Erika Storlie confirmed as Evanston’s next city manager


Daily file photo by Colin Boyle

Erika Storlie. Storlie was confirmed as Evanston’s next city manager on Monday.

Jacob Fulton, City Editor

Evanston City Council confirmed Erika Storlie as the city’s next city manager on Monday night.

The vote passed 7-3, with Alds. Robin Rue Simmons (5th), Thomas Suffredin (6th) and Cicely Fleming (9th) voting against the contract.

Storlie, who has worked for the city since 2004 and served as interim city manager since September 2019, was announced as the city’s finalist on Tuesday, following a selection process facilitated by GovHR USA. The city received 76 applications for the position, and narrowed it down to three finalists, who addressed the public for the first time in an October public forum.

In a news release, Mayor Steve Hagerty cited Storlie’s dedication to the city and as her experience directing Evanston through the pandemic as pivotal factors in the decision-making process.

However, some residents said Storlie’s selection was a safe choice for the city, and didn’t prioritize issues like racial equity and budget creativity — both topics mentioned in public discussions hosted by the city to determine necessary qualities for the person filling the role. 

Some residents said the other two candidates — Aretha Ferrell-Benavides and Marie Peoples — both demonstrated more preparation for the job in the public discussion, whereas Storlie did not.

Around two dozen residents showed up for public comment to share their stances on the appointment, with some speaking each in favor of and against Storlie. Some residents have said the lack of public input in the decision-making process, especially in the executive session where the finalist was chosen, was harmful to the city, but Hagerty said negotiations needed to remain private in case something fell through.

Ald. Eleanor Revelle (7th) voted for Storlie, citing her experience in Evanston amid the pandemic. Storlie was able to cut $10 million from the city’s general fund, she said, reducing the fund’s deficit to $2 million.

“With Erika, we know we have a very strong staff leader — she’s proven her ability to build and lead a very capable staff team,” Revelle said. “She established a level of trust with her staff, and enabled them to work through the really significant challenges of the pandemic, to continue to provide a high level of service to our residents, and I think having that stability going forward is really, really valuable.”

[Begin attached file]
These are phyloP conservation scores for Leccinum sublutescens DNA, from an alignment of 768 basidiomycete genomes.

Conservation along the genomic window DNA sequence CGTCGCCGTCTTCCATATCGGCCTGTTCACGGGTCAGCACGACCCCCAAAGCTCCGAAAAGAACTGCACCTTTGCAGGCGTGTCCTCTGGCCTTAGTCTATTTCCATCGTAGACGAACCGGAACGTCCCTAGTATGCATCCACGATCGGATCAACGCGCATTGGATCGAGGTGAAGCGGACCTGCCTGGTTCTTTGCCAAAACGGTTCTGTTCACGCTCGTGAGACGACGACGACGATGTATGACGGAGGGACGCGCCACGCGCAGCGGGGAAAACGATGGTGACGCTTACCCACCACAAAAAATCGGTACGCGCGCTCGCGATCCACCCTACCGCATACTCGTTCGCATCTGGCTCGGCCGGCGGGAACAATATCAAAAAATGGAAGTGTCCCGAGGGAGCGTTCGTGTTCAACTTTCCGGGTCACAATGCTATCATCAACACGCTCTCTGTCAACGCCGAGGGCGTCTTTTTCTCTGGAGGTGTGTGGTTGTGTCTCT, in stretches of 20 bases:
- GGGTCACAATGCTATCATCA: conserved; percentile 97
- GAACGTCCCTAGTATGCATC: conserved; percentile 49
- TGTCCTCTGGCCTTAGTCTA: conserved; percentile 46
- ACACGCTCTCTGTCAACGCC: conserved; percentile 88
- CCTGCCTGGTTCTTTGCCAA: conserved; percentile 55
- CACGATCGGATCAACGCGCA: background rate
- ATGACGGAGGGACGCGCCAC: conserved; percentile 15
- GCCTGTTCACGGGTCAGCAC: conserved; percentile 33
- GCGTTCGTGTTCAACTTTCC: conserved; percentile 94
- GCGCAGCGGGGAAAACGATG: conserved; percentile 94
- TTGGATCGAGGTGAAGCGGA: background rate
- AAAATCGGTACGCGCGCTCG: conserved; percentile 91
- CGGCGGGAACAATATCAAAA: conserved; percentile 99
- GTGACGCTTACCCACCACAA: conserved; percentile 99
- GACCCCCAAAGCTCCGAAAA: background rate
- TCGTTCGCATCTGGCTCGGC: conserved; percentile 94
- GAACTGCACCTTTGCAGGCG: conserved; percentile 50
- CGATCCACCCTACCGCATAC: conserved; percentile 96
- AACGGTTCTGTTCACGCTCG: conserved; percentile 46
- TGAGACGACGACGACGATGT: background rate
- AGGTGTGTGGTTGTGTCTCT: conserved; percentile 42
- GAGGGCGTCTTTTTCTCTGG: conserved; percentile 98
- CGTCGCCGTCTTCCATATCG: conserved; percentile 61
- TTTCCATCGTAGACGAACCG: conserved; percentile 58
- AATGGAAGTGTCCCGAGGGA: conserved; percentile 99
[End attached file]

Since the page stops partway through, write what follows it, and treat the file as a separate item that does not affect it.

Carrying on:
The city, Revelle said, also needs to be in a strong financial position in order to make progress on racial equity goals. As a result, she said she felt Storlie was the best candidate for the job.

Rue Simmons also acknowledged the importance of Storlie’s leadership during the pandemic. Though she voted against the contract, saying she had another candidate as her first choice, she said she plans to work with Storlie for the betterment of the city.

“I had one key candidate out of the three amazing and very qualified candidates that would have been my choice for city manager, and it was not Erika,” Rue Simmons said. “But with that, we have a process that includes a general consensus, and… that is moving forward with Erika as a professional with a responsibility to set us up for success.”

At the meeting, Hagerty said City Council plans to move forward and collaborate with Storlie to ensure the city’s success in the coming months.

Hagerty also said he wasn’t concerned about the resident backlash he has received, because he believes the backlash was based on a difference of opinions.

“Erika, for me, and on behalf of all of us whether we voted for you or didn’t vote for you, you have the full support of this Evanston City Council to try and make you and our city as successful as possible,” Hagerty said to Storlie after her contract was confirmed.

Email: [email protected]

Twitter: @jacobnfulton

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